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Thread: Is this shorting the battery? If not, what?

  1. #1

    Default Is this shorting the battery? If not, what?

    I don't know for sure what is happening, but it seems so cool. I'll describe the setup, and I hope the CPF wise ones will tell me what is occuring.

    With an incan setup and momentary twisty tailcap, IMRish 4.2V cell, twist cap to full on brightness, and burn it a few seconds, then ever so slightly twist tailcap to almost or barely off, then press momentary hard for full brightness, and slowly release... I get a second, lower, constant on mode, half-brightness, with momentary access to full brightness. Screwing around I can inaccurately get all manor of brightnesses from very dim glowing filiment, up to full brightness. And in addition to these other brightness "modes" I can find a burning fire mode, a burning candle mode, and a burning match mode, with chaotic increases and dips in brightness that is very pleasing to behold.

    I thought I did, but must admit idk what is meant by "shorting the battery," specifically that phrase, if it doesn't mearly mean a short circuit. What I would guess is happening is the tail is resisting the voltage, lowering it, and the current stays what the lamp's rating is, so the lower voltage and lower brightnesses may increase runtime, but due to lamp burning less efficiently at lower brightnesses, there is somewhat of a diminishing gain as brightness decreases.

    I'm making that up. Please tell me what is happening. I've been told, and I repeated to others, with primary lithium cells, "do not short the battery," but now I realize.... idk what I am talking about, just parroting what I heard. I'm using Li-ion secondary cells as described. I can do this with NiMH, too.

    Is accessing these "lower modes" a bad idea? Am I headed to ? Is this shorting the battery, or just a really cool function of the tailcap spring and connection? Thanks.
    Last edited by night.hoodie; 01-09-2018 at 06:08 PM.

  2. #2
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    Default Re: Is this shorting the battery? If not, what?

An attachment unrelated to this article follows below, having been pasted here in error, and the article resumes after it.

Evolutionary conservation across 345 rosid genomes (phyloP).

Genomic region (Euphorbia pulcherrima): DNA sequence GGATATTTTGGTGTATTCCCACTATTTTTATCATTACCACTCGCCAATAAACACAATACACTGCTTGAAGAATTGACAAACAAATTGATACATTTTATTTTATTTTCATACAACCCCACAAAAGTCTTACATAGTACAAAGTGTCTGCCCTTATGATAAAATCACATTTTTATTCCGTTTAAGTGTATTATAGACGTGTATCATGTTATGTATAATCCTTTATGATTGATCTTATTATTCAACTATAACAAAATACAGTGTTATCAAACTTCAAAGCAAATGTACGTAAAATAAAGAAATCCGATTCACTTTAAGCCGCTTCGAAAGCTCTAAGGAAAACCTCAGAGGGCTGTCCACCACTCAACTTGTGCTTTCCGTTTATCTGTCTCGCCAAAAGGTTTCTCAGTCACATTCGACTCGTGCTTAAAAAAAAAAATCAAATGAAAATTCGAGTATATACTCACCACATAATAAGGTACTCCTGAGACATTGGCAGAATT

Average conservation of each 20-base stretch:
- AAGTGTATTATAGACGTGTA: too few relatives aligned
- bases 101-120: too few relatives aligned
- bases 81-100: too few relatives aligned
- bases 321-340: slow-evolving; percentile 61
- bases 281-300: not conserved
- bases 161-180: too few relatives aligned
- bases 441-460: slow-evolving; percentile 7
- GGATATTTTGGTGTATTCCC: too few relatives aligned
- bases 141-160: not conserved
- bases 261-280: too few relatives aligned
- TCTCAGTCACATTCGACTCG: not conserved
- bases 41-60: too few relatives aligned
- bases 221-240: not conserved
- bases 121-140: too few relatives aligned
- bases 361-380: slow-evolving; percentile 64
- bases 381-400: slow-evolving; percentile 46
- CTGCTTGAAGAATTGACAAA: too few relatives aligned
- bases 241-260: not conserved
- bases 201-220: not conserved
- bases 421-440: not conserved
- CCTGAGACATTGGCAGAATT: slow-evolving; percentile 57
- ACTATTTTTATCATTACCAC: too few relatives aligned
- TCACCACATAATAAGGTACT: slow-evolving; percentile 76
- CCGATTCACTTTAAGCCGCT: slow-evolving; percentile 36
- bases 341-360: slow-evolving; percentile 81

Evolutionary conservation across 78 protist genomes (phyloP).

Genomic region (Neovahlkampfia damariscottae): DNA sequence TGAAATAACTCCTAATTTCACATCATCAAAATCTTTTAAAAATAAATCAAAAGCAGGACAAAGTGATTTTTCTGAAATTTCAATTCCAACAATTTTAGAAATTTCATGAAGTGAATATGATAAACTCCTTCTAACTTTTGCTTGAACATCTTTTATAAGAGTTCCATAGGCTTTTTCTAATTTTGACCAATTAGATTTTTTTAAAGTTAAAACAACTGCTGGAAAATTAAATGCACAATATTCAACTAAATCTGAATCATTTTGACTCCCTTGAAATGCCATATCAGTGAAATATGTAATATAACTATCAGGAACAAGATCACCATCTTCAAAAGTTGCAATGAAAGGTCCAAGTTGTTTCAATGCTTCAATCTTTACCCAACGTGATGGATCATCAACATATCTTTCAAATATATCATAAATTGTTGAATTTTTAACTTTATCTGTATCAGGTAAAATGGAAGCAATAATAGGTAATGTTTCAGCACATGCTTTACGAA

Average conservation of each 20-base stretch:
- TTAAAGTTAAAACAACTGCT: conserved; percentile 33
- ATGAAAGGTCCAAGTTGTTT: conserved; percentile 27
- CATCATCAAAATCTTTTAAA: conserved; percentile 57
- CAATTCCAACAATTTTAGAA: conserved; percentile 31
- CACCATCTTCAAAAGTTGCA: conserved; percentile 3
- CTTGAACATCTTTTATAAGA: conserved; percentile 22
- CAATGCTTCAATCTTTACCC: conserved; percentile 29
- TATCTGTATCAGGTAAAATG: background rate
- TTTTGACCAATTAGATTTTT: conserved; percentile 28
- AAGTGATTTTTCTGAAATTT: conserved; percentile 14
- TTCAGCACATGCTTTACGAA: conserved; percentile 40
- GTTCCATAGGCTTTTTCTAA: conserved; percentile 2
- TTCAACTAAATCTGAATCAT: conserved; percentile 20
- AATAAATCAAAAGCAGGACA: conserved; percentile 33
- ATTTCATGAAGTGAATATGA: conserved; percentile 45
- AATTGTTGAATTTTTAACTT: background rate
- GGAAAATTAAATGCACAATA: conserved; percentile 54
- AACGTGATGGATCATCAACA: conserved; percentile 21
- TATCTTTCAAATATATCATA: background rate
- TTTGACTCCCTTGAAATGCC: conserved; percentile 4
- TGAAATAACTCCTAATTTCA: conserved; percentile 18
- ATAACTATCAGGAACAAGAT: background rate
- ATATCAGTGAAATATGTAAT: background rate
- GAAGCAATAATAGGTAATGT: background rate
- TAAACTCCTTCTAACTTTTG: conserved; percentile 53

I'd say it sounds like you need to take apart your tailcap and clean it. Those lower modes you're getting is resistance

  3. #3

    Default Re: Is this shorting the battery? If not, what?

    Quote Originally Posted by vicv View Post
    I'd say it sounds like you need to take apart your tailcap and clean it. Those lower modes you're getting is resistance
    That's what I thought, too. What is the downside to this? Is there a safety risk? In a single mode light, that is really too bright for it's own good, it is kind of fulfilling to find lower "modes," even if the mode sequence is less than ideal and difficult to utilize, even if there is not much, if any, corresponding increase to runtime.

  4. #4
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    Default Re: Is this shorting the battery? If not, what?

    There should be an increase in runtime a bit as current draw is lower. Also means power is being wasted in the switch as heat and may eventually damage the switch

  5. #5
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    Default Re: Is this shorting the battery? If not, what?

    I am trying to understand your description ....

    Are you talking about trying to find a contact point for a momentary / twisty switch that is juuuust barely "on" ?

    Then, at that exact point, the output dims and/or flickers ?

    If so, I suspect you are creating a very "low tech" / very slow / "PWM-like" effect, via intermittently making and breaking the circuit
    ... is the archimedes peak

  6. #6

    Default Re: Is this shorting the battery? If not, what?

    Quote Originally Posted by archimedes View Post
    I am trying to understand your description ....

    Are you talking about trying to find a contact point for a momentary / twisty switch that is juuuust barely "on" ?

    Then, at that exact point, the output dims and/or flickers ?

    If so, I suspect you are creating a very "low tech" / very slow / "PWM-like" effect, via intermittently making and breaking the circuit
    That sounds rightish. Turn down the twisty until connection is not as tight... if using miniscule twists, a lower brightness is achieved, or sometimes a continually flickering mode.

    I'd really like a precise description of what is occuring with the circuit and flow of electricity, like.... electrons shoot out the positive end of cell, into lamp, across filiment, producing light and heat, back to ground into switch, where likely resistance is met with current /and/ voltage, to negative end of cell where battery gnomes collect the electrons and ready them for gunning out the positive end... yeah, I don't know how this works. thanks for the help.

  7. #7
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    Default Re: Is this shorting the battery? If not, what?